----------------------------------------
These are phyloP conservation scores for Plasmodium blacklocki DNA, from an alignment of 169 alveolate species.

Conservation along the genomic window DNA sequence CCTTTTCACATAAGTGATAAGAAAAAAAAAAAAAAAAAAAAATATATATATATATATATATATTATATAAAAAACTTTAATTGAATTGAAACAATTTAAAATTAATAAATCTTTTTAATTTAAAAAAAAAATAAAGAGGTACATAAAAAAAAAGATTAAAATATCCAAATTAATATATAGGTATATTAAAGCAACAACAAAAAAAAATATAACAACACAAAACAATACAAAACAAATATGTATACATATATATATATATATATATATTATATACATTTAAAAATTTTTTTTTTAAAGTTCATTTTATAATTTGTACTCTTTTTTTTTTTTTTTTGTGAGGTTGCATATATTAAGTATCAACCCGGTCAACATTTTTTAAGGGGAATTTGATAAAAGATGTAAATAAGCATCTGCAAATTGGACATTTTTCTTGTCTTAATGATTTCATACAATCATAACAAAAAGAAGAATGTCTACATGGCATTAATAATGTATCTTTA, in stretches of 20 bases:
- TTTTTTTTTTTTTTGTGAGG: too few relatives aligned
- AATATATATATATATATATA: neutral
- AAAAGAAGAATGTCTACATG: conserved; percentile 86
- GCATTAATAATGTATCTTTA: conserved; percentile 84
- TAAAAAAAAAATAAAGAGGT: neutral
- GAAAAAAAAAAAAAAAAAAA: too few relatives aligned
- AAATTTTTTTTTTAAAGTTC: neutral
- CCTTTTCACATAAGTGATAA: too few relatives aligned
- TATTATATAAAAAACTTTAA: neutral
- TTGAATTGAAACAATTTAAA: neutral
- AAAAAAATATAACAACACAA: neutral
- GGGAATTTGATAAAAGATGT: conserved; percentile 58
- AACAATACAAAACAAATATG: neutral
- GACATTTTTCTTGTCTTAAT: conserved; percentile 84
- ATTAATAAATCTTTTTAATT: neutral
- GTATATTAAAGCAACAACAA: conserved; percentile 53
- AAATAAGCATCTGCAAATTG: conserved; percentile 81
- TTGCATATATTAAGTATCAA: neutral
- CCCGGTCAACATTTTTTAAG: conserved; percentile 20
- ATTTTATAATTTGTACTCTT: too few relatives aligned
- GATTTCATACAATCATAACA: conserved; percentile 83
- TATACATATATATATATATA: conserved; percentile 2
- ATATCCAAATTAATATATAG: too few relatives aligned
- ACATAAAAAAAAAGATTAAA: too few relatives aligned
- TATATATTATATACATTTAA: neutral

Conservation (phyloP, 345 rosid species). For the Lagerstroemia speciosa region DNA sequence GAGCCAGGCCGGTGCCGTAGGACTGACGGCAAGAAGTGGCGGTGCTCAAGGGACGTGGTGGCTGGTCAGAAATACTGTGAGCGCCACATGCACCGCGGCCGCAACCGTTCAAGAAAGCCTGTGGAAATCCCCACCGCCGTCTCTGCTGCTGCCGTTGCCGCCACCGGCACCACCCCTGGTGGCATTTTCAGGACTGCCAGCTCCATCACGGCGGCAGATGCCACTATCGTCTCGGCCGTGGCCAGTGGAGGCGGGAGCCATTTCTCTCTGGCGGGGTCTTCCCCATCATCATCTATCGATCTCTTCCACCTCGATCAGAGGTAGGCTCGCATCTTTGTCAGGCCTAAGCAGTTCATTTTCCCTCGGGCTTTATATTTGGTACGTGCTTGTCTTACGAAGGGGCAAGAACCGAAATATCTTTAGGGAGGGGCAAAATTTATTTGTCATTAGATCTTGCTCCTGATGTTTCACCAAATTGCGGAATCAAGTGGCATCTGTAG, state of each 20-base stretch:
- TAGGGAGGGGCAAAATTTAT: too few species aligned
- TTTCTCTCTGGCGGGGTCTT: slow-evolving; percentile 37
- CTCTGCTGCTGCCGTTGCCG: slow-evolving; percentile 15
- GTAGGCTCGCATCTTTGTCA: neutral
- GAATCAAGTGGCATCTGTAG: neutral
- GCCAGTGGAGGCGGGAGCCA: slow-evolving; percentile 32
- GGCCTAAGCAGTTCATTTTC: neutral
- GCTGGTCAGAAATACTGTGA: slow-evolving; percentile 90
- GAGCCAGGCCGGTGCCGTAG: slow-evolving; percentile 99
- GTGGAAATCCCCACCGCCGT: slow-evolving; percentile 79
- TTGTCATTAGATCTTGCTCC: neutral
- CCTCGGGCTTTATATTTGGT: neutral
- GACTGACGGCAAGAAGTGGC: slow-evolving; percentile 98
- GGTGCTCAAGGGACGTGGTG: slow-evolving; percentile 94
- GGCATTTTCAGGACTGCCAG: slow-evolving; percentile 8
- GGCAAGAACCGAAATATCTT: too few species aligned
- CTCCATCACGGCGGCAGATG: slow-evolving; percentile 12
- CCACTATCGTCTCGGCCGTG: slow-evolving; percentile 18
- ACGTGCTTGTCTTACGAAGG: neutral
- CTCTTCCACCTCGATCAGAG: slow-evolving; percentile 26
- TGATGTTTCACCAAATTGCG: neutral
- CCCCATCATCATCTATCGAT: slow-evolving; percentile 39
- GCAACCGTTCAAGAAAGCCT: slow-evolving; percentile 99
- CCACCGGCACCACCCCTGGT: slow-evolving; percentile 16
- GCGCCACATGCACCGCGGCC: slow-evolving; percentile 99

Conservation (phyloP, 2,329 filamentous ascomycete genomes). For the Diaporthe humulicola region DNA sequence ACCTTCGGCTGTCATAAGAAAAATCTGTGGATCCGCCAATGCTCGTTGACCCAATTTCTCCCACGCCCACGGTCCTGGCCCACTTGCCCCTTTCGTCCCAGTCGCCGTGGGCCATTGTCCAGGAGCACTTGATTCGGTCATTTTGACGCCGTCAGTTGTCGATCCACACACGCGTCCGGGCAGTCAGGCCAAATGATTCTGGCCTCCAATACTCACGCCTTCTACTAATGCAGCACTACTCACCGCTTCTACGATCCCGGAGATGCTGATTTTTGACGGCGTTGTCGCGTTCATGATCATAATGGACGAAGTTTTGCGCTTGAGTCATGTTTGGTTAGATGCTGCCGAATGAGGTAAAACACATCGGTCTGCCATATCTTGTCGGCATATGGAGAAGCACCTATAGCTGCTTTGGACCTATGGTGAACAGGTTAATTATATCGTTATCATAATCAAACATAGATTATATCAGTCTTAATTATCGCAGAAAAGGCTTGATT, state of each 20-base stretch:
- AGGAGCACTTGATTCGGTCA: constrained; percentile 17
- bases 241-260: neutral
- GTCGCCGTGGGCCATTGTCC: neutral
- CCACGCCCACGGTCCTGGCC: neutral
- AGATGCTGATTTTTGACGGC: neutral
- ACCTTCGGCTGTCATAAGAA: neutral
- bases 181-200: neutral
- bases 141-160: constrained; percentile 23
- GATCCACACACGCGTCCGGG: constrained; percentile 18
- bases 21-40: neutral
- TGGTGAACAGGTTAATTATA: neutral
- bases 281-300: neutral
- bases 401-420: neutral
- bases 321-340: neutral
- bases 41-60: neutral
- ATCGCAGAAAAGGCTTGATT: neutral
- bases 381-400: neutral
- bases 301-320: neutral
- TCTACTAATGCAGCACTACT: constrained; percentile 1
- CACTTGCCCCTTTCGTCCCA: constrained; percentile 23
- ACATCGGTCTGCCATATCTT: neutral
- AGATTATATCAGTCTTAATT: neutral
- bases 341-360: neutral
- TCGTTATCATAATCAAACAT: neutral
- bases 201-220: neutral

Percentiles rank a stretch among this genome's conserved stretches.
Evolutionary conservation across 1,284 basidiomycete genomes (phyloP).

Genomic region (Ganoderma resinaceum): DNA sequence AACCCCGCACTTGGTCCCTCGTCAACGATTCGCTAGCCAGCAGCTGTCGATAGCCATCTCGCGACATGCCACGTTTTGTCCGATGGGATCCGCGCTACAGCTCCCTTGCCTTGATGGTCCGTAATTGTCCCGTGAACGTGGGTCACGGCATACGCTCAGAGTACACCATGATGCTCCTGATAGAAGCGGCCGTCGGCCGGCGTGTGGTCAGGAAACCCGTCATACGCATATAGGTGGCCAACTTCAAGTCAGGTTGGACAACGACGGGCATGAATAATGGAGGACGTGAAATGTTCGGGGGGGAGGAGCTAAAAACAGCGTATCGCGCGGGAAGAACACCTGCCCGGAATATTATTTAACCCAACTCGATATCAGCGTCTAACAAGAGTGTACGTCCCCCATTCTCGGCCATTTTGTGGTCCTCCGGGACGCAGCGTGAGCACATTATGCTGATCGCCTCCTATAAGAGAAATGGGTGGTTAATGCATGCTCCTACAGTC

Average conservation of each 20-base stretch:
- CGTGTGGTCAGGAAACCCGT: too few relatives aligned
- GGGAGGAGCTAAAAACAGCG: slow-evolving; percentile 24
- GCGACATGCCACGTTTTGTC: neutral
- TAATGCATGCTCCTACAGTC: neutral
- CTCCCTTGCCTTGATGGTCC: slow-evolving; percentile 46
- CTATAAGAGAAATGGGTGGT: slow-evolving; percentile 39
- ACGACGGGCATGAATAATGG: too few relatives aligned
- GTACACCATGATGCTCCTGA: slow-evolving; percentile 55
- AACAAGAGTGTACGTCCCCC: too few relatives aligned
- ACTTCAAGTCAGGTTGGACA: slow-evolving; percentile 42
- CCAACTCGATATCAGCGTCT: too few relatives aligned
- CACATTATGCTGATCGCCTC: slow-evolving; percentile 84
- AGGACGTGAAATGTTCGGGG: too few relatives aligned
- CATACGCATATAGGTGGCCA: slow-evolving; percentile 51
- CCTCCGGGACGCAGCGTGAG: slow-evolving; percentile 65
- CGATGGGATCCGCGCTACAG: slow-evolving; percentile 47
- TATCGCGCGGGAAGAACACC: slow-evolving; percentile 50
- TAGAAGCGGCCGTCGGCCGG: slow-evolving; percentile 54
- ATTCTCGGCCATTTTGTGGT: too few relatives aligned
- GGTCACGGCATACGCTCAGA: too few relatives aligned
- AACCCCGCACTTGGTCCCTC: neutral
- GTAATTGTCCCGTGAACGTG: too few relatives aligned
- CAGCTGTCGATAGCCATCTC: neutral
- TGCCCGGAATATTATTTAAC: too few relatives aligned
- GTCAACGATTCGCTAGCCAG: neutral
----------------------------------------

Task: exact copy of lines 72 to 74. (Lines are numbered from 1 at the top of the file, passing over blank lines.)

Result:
- bases 301-320: neutral
- TCTACTAATGCAGCACTACT: constrained; percentile 1
- CACTTGCCCCTTTCGTCCCA: constrained; percentile 23